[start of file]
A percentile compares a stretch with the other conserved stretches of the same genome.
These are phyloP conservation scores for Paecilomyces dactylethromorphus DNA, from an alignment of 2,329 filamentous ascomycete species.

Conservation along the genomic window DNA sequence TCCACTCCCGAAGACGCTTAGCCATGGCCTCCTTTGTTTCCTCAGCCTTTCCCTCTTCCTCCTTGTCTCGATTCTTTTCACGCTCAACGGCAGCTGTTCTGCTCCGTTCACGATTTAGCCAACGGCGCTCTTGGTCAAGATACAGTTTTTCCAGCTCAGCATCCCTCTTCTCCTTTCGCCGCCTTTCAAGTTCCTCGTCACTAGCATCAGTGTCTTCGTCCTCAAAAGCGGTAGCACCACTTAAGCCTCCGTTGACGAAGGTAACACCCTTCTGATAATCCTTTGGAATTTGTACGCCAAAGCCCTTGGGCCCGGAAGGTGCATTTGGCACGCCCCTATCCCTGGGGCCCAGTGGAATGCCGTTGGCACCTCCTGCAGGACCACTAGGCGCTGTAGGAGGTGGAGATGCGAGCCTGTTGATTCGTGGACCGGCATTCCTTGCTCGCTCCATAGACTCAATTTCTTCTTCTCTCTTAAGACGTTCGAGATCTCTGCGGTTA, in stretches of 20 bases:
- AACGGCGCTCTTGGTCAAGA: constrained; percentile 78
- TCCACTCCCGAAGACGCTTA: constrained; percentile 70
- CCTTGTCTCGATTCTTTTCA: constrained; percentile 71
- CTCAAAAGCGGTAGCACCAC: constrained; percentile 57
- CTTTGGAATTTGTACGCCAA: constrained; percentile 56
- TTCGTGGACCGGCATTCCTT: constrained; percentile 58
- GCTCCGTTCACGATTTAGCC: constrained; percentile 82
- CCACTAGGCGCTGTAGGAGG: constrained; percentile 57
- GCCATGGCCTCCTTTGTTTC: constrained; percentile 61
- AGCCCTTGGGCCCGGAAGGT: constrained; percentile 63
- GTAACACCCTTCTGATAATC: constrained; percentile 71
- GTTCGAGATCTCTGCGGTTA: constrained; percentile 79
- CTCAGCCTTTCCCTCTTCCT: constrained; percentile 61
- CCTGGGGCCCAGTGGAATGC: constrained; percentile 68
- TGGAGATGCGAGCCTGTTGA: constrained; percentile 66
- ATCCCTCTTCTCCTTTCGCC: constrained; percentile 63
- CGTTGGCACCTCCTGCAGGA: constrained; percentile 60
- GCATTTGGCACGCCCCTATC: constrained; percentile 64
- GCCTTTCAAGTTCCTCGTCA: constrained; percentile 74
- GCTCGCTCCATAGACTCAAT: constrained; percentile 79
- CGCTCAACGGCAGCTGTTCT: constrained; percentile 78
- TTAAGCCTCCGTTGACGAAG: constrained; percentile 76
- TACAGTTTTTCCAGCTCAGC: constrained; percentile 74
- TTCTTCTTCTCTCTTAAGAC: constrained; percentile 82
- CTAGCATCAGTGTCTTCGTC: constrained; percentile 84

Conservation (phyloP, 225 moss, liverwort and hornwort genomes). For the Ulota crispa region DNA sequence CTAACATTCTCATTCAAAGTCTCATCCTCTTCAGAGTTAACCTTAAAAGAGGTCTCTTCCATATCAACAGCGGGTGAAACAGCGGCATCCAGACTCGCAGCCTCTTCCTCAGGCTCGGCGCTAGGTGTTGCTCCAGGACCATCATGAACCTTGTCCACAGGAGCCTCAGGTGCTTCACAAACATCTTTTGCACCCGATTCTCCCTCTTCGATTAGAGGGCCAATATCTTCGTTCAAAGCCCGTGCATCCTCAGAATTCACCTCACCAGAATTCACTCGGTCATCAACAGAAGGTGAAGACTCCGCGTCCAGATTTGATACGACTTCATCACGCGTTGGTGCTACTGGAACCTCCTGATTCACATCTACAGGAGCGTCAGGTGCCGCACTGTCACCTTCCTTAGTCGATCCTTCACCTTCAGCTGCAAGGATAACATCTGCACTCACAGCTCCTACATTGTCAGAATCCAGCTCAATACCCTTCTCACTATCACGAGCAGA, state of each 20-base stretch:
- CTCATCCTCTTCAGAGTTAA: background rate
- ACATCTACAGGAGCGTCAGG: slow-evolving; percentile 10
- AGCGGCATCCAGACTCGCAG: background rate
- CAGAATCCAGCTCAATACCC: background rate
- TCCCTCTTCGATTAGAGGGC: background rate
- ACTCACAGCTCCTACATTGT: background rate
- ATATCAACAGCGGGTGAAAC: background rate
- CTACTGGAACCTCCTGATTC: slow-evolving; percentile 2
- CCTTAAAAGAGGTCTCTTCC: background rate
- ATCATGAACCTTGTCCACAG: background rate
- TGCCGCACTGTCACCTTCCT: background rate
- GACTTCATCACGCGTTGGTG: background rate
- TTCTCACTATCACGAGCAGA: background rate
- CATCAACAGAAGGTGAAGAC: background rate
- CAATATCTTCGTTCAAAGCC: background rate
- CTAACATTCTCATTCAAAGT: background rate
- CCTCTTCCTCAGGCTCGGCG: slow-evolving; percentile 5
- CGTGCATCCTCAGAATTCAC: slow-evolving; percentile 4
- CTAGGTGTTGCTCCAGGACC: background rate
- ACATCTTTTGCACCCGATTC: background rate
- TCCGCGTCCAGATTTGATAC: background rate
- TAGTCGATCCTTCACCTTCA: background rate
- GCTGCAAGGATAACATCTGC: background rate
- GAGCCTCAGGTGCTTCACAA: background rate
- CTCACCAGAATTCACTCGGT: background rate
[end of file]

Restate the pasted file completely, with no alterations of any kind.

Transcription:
A percentile compares a stretch with the other conserved stretches of the same genome.
These are phyloP conservation scores for Paecilomyces dactylethromorphus DNA, from an alignment of 2,329 filamentous ascomycete species.

Conservation along the genomic window DNA sequence TCCACTCCCGAAGACGCTTAGCCATGGCCTCCTTTGTTTCCTCAGCCTTTCCCTCTTCCTCCTTGTCTCGATTCTTTTCACGCTCAACGGCAGCTGTTCTGCTCCGTTCACGATTTAGCCAACGGCGCTCTTGGTCAAGATACAGTTTTTCCAGCTCAGCATCCCTCTTCTCCTTTCGCCGCCTTTCAAGTTCCTCGTCACTAGCATCAGTGTCTTCGTCCTCAAAAGCGGTAGCACCACTTAAGCCTCCGTTGACGAAGGTAACACCCTTCTGATAATCCTTTGGAATTTGTACGCCAAAGCCCTTGGGCCCGGAAGGTGCATTTGGCACGCCCCTATCCCTGGGGCCCAGTGGAATGCCGTTGGCACCTCCTGCAGGACCACTAGGCGCTGTAGGAGGTGGAGATGCGAGCCTGTTGATTCGTGGACCGGCATTCCTTGCTCGCTCCATAGACTCAATTTCTTCTTCTCTCTTAAGACGTTCGAGATCTCTGCGGTTA, in stretches of 20 bases:
- AACGGCGCTCTTGGTCAAGA: constrained; percentile 78
- TCCACTCCCGAAGACGCTTA: constrained; percentile 70
- CCTTGTCTCGATTCTTTTCA: constrained; percentile 71
- CTCAAAAGCGGTAGCACCAC: constrained; percentile 57
- CTTTGGAATTTGTACGCCAA: constrained; percentile 56
- TTCGTGGACCGGCATTCCTT: constrained; percentile 58
- GCTCCGTTCACGATTTAGCC: constrained; percentile 82
- CCACTAGGCGCTGTAGGAGG: constrained; percentile 57
- GCCATGGCCTCCTTTGTTTC: constrained; percentile 61
- AGCCCTTGGGCCCGGAAGGT: constrained; percentile 63
- GTAACACCCTTCTGATAATC: constrained; percentile 71
- GTTCGAGATCTCTGCGGTTA: constrained; percentile 79
- CTCAGCCTTTCCCTCTTCCT: constrained; percentile 61
- CCTGGGGCCCAGTGGAATGC: constrained; percentile 68
- TGGAGATGCGAGCCTGTTGA: constrained; percentile 66
- ATCCCTCTTCTCCTTTCGCC: constrained; percentile 63
- CGTTGGCACCTCCTGCAGGA: constrained; percentile 60
- GCATTTGGCACGCCCCTATC: constrained; percentile 64
- GCCTTTCAAGTTCCTCGTCA: constrained; percentile 74
- GCTCGCTCCATAGACTCAAT: constrained; percentile 79
- CGCTCAACGGCAGCTGTTCT: constrained; percentile 78
- TTAAGCCTCCGTTGACGAAG: constrained; percentile 76
- TACAGTTTTTCCAGCTCAGC: constrained; percentile 74
- TTCTTCTTCTCTCTTAAGAC: constrained; percentile 82
- CTAGCATCAGTGTCTTCGTC: constrained; percentile 84

Conservation (phyloP, 225 moss, liverwort and hornwort genomes). For the Ulota crispa region DNA sequence CTAACATTCTCATTCAAAGTCTCATCCTCTTCAGAGTTAACCTTAAAAGAGGTCTCTTCCATATCAACAGCGGGTGAAACAGCGGCATCCAGACTCGCAGCCTCTTCCTCAGGCTCGGCGCTAGGTGTTGCTCCAGGACCATCATGAACCTTGTCCACAGGAGCCTCAGGTGCTTCACAAACATCTTTTGCACCCGATTCTCCCTCTTCGATTAGAGGGCCAATATCTTCGTTCAAAGCCCGTGCATCCTCAGAATTCACCTCACCAGAATTCACTCGGTCATCAACAGAAGGTGAAGACTCCGCGTCCAGATTTGATACGACTTCATCACGCGTTGGTGCTACTGGAACCTCCTGATTCACATCTACAGGAGCGTCAGGTGCCGCACTGTCACCTTCCTTAGTCGATCCTTCACCTTCAGCTGCAAGGATAACATCTGCACTCACAGCTCCTACATTGTCAGAATCCAGCTCAATACCCTTCTCACTATCACGAGCAGA, state of each 20-base stretch:
- CTCATCCTCTTCAGAGTTAA: background rate
- ACATCTACAGGAGCGTCAGG: slow-evolving; percentile 10
- AGCGGCATCCAGACTCGCAG: background rate
- CAGAATCCAGCTCAATACCC: background rate
- TCCCTCTTCGATTAGAGGGC: background rate
- ACTCACAGCTCCTACATTGT: background rate
- ATATCAACAGCGGGTGAAAC: background rate
- CTACTGGAACCTCCTGATTC: slow-evolving; percentile 2
- CCTTAAAAGAGGTCTCTTCC: background rate
- ATCATGAACCTTGTCCACAG: background rate
- TGCCGCACTGTCACCTTCCT: background rate
- GACTTCATCACGCGTTGGTG: background rate
- TTCTCACTATCACGAGCAGA: background rate
- CATCAACAGAAGGTGAAGAC: background rate
- CAATATCTTCGTTCAAAGCC: background rate
- CTAACATTCTCATTCAAAGT: background rate
- CCTCTTCCTCAGGCTCGGCG: slow-evolving; percentile 5
- CGTGCATCCTCAGAATTCAC: slow-evolving; percentile 4
- CTAGGTGTTGCTCCAGGACC: background rate
- ACATCTTTTGCACCCGATTC: background rate
- TCCGCGTCCAGATTTGATAC: background rate
- TAGTCGATCCTTCACCTTCA: background rate
- GCTGCAAGGATAACATCTGC: background rate
- GAGCCTCAGGTGCTTCACAA: background rate
- CTCACCAGAATTCACTCGGT: background rate